Herzog, Werner, 1942–, German director, screenwriter, and producer; originally named Werner Stipetic. A leading contemporary German filmmaker, Herzog is known for his vivid and poetic films. He made short films during the 1960s, made his first feature, Signs of Life, in 1968, and came to wide public attention with Aguirre, the Wrath of God (1972), a spectacular portrayal of the tropical rain forest and the character of a mad conquistador. Breathtaking landscape, acutely observed detail, mysterious heroes, and tales of danger and escape fill his work, which enthusiasts have called visionary and some critics have branded self-indulgent. His other feature films include The Enigma of Kaspar Hauser (1974), Heart of Glass (1976), Stroszek (1977), Nosferatu (1978), Woyzeck (1979), Fitzcarraldo (1982; the subject of Les Blank's revealing 1982 documentary Burden of Dreams), Hard to Be a God (1989), the Hollywood-made Invincible (2002), and Queen of the Desert (2015) about Gertrude Bell.
Herzog has also made a group of varied and original documentaries. They include Lessons of Darkness (1992), which pictures a devastated Kuwait in the wake of the First Persian Gulf War; My Best Fiend: Klaus Kinski (1999), a portrait of the brilliant but unpredictable actor who starred in five Herzog films; Wheel of Time (2003), exploring Tibetan Buddhism; Grizzly Man (2005), the story of a man devoted to wild bears who was ultimately killed by one; Encounters at the End of the World (2008), about the Antarctic; Cave of Forgotten Dreams (2011), a 3D film on the cave art of Chauvet, France; Into the Abyss (2011), the account of a Texas double murder; Happy People (2013), on Siberian trappers; Into the Inferno (2016), about the world's volcanoes; and Meeting Gorbchev (2018). The plot of his documentary Little Dieter Needs to Fly (1997)—a Vietnam War pilot is shot down, imprisoned, and escapes—was recounted in his Hollywood feature Rescue Dawn (2007). Herzog has also directed television features and operas.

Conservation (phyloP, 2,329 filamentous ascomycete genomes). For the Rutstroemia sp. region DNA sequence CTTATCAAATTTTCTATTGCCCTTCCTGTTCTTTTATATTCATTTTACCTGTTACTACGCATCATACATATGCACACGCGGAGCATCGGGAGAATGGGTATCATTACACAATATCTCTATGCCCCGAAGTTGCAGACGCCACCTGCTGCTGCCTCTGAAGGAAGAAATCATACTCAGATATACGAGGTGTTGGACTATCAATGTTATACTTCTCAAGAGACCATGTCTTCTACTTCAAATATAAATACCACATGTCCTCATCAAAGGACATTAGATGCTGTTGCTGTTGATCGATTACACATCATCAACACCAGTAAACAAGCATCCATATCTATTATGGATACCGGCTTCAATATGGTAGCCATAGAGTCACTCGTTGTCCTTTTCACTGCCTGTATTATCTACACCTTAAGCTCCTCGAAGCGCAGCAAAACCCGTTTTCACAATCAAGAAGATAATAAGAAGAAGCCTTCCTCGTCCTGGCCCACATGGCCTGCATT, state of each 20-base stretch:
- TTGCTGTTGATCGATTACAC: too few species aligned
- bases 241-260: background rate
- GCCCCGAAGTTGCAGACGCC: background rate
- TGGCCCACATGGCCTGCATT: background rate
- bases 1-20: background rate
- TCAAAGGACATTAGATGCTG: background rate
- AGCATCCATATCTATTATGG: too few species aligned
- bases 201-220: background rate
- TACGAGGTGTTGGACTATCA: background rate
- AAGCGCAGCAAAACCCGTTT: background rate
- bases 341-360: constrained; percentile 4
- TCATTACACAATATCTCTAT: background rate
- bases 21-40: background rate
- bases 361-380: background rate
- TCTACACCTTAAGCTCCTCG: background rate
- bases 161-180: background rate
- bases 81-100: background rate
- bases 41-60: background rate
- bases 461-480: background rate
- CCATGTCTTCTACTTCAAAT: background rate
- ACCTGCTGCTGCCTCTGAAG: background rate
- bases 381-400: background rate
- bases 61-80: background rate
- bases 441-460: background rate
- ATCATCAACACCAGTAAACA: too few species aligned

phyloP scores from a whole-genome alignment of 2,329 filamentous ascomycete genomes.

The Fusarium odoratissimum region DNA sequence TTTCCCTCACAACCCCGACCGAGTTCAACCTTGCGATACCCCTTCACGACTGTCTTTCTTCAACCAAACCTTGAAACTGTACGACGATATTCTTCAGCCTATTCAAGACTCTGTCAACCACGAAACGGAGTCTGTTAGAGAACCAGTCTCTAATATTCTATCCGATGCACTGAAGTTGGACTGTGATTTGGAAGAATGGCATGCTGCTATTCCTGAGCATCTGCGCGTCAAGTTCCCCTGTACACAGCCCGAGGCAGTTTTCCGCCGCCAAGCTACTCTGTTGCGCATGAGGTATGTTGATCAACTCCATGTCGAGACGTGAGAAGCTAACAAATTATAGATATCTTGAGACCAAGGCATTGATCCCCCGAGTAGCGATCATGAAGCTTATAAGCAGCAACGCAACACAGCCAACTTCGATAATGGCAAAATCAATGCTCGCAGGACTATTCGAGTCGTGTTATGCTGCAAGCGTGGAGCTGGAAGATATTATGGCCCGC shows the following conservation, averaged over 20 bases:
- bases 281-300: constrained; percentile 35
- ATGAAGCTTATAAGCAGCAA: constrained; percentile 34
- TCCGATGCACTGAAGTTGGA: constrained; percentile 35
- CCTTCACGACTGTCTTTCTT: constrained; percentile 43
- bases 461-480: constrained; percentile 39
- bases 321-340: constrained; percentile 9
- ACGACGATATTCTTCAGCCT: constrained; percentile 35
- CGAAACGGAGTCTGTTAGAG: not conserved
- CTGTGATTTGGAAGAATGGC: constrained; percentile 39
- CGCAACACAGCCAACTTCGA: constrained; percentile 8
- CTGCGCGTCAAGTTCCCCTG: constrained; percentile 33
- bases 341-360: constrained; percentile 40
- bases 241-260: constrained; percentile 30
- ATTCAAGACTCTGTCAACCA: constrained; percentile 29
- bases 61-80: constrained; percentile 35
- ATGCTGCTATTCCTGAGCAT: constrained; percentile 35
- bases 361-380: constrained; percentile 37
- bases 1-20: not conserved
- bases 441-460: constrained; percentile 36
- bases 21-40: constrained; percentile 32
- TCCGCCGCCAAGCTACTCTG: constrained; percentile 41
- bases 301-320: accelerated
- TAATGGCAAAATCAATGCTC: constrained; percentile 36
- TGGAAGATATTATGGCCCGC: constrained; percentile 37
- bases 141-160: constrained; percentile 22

See his Conquest of the Useless: Reflections from the Making of “Fitzcarraldo” (2004, tr. 2009); Herzog on Herzog (2002), ed. by P. Cronin; study by T. Corrigan, ed. (1986); B. Presser, ed., Werner Herzog (2003).
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